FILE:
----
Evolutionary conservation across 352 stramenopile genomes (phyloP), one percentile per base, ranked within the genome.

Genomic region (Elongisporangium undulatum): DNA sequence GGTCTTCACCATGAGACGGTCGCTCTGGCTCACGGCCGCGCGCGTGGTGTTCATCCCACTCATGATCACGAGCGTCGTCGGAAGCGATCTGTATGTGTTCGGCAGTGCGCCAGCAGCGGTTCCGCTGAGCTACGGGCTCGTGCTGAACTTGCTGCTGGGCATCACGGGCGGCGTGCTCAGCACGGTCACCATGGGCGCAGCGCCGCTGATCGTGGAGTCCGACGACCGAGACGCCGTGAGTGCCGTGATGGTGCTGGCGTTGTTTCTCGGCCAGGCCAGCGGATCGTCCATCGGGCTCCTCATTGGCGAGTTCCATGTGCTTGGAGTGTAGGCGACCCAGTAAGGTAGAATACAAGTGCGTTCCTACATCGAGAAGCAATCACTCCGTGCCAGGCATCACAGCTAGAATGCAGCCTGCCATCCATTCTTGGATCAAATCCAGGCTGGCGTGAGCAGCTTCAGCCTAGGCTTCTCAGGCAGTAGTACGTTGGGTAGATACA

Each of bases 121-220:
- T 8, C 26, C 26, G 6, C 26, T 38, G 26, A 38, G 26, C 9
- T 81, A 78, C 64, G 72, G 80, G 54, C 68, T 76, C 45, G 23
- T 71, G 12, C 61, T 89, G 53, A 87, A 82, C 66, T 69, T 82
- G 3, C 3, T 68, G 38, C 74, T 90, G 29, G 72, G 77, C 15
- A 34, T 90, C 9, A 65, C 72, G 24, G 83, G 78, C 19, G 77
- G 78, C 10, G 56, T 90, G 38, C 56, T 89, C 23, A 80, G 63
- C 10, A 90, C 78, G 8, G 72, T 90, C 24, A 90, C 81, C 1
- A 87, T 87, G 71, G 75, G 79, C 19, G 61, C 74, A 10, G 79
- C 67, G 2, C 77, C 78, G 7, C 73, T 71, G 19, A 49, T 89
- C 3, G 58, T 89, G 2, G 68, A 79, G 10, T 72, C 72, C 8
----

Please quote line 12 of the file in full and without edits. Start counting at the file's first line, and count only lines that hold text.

- C 67, G 2, C 77, C 78, G 7, C 73, T 71, G 19, A 49, T 89